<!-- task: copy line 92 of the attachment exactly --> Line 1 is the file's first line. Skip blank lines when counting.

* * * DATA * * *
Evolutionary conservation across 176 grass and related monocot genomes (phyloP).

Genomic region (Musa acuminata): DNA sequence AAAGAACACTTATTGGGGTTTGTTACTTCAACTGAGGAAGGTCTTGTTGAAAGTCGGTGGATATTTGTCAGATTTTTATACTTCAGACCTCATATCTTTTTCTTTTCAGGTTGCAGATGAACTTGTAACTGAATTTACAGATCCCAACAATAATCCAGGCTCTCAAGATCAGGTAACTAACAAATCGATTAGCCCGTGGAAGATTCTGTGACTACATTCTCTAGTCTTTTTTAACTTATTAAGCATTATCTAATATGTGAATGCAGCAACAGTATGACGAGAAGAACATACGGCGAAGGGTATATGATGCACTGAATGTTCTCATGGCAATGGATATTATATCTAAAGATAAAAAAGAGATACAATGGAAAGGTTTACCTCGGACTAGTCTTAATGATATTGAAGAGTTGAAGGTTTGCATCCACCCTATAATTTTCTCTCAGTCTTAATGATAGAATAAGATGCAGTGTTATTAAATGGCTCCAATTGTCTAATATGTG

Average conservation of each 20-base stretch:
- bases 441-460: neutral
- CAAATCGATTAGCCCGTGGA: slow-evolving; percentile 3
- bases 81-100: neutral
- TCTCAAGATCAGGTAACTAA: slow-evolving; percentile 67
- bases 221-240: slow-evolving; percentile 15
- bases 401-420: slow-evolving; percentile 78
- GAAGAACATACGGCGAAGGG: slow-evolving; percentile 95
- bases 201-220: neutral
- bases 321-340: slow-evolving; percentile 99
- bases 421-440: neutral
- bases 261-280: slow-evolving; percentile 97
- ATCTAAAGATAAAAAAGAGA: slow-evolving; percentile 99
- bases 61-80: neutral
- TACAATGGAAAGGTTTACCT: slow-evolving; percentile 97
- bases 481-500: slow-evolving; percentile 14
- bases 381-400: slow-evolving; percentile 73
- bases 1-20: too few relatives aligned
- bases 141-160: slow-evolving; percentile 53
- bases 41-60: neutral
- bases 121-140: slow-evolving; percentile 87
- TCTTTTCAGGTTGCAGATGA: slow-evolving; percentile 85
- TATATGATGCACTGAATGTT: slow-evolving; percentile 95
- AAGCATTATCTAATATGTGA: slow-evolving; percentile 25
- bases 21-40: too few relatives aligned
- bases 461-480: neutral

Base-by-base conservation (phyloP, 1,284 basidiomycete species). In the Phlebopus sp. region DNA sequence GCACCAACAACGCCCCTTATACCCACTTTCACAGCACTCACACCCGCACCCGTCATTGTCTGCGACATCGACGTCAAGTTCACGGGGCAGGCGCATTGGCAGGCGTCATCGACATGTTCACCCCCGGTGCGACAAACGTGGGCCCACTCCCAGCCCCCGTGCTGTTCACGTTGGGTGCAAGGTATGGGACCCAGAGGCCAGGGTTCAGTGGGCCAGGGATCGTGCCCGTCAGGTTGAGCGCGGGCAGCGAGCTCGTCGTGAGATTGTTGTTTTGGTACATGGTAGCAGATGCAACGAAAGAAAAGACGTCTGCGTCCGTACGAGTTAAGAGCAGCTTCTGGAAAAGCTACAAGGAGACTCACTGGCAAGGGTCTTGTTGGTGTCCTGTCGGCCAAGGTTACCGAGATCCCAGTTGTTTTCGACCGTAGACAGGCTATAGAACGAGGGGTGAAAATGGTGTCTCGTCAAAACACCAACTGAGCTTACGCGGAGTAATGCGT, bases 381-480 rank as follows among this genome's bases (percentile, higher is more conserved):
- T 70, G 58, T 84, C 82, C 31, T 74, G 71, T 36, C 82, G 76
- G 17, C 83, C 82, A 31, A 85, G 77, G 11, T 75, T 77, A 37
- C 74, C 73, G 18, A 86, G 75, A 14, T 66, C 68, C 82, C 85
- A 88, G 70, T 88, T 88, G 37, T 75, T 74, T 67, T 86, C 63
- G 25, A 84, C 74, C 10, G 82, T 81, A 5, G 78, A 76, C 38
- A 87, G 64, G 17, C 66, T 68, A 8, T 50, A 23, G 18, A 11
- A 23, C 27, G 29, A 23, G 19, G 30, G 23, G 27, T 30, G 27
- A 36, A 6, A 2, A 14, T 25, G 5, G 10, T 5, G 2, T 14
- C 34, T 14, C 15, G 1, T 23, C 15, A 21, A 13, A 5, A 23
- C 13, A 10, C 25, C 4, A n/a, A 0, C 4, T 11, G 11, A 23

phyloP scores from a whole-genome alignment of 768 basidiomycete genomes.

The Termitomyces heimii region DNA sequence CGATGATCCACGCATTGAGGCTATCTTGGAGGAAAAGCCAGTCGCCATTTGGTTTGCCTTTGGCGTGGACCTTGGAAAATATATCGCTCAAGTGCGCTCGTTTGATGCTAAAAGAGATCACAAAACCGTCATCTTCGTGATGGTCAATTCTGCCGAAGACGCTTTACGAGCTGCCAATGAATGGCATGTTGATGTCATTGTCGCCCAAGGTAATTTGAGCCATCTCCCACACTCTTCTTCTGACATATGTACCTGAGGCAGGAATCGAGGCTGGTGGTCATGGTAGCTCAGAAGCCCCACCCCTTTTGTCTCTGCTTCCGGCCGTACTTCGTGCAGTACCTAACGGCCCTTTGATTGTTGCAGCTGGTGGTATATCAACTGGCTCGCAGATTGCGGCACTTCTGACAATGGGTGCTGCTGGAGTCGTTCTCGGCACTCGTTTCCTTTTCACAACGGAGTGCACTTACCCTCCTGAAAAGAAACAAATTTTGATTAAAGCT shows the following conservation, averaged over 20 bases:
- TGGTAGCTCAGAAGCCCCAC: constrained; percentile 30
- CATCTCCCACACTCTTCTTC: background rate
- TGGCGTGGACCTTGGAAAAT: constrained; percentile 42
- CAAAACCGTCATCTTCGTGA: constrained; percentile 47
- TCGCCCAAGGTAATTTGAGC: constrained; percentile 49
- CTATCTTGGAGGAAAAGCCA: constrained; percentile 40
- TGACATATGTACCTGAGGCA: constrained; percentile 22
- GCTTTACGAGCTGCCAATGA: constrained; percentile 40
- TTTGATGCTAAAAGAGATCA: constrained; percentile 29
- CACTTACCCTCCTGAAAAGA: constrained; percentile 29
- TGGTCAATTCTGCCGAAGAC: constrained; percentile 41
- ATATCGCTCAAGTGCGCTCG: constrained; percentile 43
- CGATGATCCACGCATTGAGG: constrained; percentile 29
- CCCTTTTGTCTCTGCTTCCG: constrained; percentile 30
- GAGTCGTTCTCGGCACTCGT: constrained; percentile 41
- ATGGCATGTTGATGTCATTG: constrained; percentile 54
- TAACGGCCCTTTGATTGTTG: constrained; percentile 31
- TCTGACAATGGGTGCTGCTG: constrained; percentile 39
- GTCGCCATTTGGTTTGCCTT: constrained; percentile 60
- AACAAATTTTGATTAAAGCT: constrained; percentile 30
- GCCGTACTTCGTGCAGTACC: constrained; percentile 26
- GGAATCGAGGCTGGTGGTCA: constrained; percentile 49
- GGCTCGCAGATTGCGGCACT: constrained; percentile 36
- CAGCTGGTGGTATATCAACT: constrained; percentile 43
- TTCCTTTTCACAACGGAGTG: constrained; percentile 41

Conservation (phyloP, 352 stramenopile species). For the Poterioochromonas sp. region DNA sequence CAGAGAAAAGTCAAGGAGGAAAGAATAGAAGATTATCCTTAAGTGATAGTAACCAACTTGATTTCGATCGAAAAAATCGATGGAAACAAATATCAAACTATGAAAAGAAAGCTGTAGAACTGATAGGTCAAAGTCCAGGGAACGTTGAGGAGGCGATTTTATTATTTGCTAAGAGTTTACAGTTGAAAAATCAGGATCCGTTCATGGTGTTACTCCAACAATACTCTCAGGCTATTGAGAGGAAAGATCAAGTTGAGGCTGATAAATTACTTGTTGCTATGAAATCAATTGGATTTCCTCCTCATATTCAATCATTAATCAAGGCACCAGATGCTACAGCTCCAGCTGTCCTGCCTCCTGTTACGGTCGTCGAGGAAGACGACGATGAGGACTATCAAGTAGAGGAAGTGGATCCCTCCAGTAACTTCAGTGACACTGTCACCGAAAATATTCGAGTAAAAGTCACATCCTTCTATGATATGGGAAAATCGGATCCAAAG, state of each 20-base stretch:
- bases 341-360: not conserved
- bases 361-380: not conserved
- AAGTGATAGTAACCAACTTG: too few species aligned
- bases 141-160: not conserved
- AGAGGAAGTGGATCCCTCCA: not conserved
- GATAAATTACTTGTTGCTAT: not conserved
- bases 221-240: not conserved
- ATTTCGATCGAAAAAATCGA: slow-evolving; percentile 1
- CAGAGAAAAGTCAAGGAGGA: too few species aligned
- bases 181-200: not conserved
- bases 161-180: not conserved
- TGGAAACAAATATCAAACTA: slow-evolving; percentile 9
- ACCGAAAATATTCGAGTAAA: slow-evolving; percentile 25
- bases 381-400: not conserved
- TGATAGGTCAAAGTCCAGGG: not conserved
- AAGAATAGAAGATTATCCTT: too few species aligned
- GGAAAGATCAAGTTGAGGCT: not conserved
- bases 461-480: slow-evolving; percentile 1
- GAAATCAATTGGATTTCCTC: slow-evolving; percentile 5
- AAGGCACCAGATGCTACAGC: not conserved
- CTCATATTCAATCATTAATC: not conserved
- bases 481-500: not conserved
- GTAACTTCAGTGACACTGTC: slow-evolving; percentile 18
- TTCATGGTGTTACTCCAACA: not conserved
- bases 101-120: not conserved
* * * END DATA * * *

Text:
- bases 101-120: not conserved